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Gamers in general were not too pleased with the multiplayer beta of DOOM. They called it a crossbred abomination between Halo and Call of Duty. Even more than that, PC gamers were displeased with the limited specs, and id Software says they will address some of these concerns.

Gamespot is reporting that id Software's chief technical officer, Robert Duffy, has acknowledged some of the concerns raised by the gaming community over DOOM's beta. He mentions over on a blog post on Bethesda that they will be showing a lot of love to the PC platform when it comes to options and customization, stating that the PC is in id Software's “DNA”...
We will be running an uncapped framerate on PC at launch, supporting ultra-wide 21:9 monitors, allowing wider FOV, and providing a wide variety of advanced settings that allows any PC connoisseur the opportunity to make intelligent tradeoffs between visual fidelity and performance.

Duffy also lists a long line of advanced graphics options, exclusive to the PC version that can be altered, modified and customized to the liking of the user.

Originally, there were complaints about the limited field of view, which many PC gamers complain about due to it causing motion sickness. There were also complaints that DOOM's frame-rate on PC was capped at 60fps, with a lot of gamers hoping for unlocked frame-rates, something Duffy mentioned that they would be doing when the game launches on May 13.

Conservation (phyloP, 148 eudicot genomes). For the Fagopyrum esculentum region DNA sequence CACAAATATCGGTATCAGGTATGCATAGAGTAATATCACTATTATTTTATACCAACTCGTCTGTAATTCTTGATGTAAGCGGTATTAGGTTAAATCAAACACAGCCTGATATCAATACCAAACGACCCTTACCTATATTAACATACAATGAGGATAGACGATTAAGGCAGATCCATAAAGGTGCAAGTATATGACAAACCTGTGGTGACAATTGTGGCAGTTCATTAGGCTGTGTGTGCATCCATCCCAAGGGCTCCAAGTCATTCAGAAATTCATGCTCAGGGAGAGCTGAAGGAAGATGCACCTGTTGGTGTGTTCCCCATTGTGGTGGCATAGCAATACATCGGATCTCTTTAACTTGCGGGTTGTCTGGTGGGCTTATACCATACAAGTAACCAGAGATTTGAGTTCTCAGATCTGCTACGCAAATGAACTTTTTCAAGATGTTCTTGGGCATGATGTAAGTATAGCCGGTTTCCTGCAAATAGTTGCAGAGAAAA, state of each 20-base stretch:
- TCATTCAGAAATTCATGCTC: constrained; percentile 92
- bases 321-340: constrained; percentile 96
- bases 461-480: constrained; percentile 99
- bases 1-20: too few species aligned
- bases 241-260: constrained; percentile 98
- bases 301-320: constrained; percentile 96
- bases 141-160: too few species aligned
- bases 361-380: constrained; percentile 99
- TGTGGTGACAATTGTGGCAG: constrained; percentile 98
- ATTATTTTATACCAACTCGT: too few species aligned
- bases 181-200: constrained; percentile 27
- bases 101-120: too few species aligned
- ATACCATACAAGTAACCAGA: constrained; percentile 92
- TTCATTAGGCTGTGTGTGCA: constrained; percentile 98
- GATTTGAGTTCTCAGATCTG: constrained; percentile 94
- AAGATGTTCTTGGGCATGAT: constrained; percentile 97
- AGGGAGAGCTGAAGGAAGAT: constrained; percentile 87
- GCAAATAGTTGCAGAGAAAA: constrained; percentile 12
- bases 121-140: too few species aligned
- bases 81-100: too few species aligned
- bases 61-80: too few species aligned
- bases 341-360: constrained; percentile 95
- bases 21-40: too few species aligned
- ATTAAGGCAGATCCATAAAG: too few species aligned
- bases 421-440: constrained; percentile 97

On the upside, the game at least played decently on the Xbox One at 60fps for the most part. Digital Foundry corroborates the 60fps standard on both Xbox One and PS4, where they noted the worst dips were down to 50fps, which is not bad at all. The developers are also making use of the idTech 6's adaptive resolution scaling on consoles so that when things get too hot and heavy at native 1080p, they can scale the resolution accordingly to hit those 60fps targets, very much in the same way that Machine Games used the same method for Wolfenstein: The New Order.

However, PC gamers don't have fixed hardware; they shouldn't have to worry about adaptive scaling. Hopefully id will ensure that the game isn't gimped PC to accommodate the home consoles.

As far as the actual gameplay is concerned there have been a lot of mixed and negative feelings about DOOM's resurgence in today's market. The game plays like a hybrid of Unreal Tournament meets Quake with a dash of Halo's CQC melee properties. The biggest issue is that DOOM has an identity crisis in its multiplayer component. In the original game from the 1990s this wasn't an issue because all of the multiplayer deathmatch stages were just the single-player stages with multiple spawn points and no enemies, so everything played the same across single and multiplayer.

In this case, the multiplayer setup is a bit different from the single-player, and gamers are hoping that the major focus of the gameplay in this upcoming DOOM will be on a very robust and dynamic single-player mode.

Let's hope id Software irons out the platform issues first, and then makes sure that the single and multiplayer modes are as tight as can be when the game launches on May 13 for the Xbox One, PS4 and PC.